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Growing Up in My Immigrant Family

by Marisabina Russo ; illustrated by Marisabina Russo

Pub Date: Oct. 12th, 2021
ISBN: 978-0-374-30383-9
Publisher: Farrar, Straus and Giroux

This memoir introduces Russo as the quiet daughter of an absent Catholic father and a Jewish mother who survived wartime atrocities and converted to Catholicism.

Raised in an opinionated, Yiddish-speaking 1950s matriarchy, Russo is enticed by the teachings of her parochial school. So enticed, in fact, that she has decided to become a nun. Horrified, her mother informs Russo she is now attending public school. The episodic story leisurely follows Russo’s life in New York City as she discovers a love of visual art, endures emotional shake-ups and family dramas, and, piece by piece, begins to put together what her family endured during World War II. Notably, clichés of intergenerational trauma are sidestepped: Holocaust and wartime survivors aren’t walking tragedies but fully human, everyday people with foibles as well as pain. Russo grows up both admiring and resenting her relatives—in particular, her courageous, frustrating, mercurial mother—but finds through them lessons she integrates into her sense of self at the intersection of multiple worlds: Jewish and Catholic, fully American and part of an immigrant culture. While the book meanders, and Russo sometimes becomes lost among the more vibrant personalities around her, the meticulous, detailed art is a highlight, striking the perfect tone for the quirky character of the world it portrays and rewarding repeated readings to catch every detail. Main characters are Ashkenazi.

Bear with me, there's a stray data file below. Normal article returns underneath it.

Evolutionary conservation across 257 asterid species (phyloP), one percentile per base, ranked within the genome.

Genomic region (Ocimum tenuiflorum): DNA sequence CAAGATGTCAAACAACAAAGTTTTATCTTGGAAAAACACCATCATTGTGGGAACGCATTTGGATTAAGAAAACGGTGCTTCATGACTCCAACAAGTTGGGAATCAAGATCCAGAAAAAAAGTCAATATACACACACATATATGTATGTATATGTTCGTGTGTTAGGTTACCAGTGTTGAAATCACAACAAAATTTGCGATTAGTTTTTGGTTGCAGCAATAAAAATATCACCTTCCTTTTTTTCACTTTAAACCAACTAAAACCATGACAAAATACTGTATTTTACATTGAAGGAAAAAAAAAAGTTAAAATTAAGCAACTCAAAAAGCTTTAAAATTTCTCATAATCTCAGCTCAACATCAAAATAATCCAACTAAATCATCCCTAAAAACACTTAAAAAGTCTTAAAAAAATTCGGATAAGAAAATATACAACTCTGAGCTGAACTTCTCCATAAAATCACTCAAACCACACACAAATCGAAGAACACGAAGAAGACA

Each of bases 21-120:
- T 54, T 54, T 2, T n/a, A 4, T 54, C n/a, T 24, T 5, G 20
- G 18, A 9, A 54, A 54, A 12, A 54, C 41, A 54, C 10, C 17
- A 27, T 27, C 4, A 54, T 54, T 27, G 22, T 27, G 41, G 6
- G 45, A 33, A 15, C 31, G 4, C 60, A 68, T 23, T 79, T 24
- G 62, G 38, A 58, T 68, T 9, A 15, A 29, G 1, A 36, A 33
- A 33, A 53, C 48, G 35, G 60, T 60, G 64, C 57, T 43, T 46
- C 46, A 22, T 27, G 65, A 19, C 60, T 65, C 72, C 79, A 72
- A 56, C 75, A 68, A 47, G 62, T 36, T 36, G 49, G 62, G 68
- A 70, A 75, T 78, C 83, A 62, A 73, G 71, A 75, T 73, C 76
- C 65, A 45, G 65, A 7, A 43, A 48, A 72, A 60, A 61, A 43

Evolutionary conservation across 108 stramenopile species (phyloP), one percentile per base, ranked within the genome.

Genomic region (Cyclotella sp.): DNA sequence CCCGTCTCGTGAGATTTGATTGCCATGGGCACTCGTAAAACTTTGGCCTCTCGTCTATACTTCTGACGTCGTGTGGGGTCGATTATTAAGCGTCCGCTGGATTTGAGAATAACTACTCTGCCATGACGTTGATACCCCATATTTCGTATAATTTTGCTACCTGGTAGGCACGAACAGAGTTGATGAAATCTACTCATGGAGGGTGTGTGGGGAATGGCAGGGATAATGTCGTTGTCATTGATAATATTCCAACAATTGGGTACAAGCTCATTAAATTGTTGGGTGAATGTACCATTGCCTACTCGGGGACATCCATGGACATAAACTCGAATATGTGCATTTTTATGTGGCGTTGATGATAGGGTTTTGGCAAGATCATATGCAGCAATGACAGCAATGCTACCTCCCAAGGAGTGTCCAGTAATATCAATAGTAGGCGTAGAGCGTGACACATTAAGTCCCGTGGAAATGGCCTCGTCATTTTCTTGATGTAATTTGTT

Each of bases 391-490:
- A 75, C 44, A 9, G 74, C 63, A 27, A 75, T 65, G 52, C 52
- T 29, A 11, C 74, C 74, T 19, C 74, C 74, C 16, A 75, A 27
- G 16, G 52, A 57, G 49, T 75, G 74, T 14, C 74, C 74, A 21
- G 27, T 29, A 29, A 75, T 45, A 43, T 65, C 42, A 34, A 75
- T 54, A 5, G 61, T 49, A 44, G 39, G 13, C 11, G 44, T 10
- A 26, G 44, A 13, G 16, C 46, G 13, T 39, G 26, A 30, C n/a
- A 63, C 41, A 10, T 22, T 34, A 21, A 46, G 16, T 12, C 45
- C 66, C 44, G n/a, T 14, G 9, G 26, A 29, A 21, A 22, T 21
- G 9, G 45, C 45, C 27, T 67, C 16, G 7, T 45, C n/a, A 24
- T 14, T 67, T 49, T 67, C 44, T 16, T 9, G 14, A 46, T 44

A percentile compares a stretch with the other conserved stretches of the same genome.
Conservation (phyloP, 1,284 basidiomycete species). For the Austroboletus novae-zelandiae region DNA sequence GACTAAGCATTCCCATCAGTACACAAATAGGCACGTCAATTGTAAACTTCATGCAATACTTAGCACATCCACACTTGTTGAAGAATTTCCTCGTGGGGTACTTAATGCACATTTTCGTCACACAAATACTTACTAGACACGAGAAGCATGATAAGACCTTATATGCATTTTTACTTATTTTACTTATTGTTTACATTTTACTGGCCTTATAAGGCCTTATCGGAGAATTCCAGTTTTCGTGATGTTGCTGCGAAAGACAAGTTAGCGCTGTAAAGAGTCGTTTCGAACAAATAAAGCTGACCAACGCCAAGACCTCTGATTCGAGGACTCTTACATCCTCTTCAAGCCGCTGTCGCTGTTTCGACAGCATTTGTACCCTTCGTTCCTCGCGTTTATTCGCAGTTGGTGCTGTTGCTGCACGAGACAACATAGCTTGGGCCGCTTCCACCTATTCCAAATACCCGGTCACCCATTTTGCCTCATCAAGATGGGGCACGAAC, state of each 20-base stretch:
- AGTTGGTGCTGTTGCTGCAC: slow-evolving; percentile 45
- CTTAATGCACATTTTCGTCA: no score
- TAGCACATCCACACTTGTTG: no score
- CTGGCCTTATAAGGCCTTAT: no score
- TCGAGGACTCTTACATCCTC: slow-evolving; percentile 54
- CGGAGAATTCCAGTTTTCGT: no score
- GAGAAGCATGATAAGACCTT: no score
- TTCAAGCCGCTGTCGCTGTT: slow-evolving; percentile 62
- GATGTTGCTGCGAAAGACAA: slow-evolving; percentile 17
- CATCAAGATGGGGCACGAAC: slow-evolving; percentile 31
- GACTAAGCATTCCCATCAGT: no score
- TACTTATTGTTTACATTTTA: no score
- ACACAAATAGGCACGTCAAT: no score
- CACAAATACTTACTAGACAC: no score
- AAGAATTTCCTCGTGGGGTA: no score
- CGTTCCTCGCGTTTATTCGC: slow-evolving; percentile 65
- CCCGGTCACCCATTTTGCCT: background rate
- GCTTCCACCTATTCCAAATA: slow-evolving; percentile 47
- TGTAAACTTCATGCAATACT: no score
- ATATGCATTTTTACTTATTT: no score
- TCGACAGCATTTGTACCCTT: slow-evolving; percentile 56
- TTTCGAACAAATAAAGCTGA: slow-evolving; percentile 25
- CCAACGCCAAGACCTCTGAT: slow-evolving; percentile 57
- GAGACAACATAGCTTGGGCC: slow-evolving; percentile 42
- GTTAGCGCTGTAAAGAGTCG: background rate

Affectionately celebrates Jewish American experiences.

(epilogue, photo gallery) (Graphic memoir. 12-18)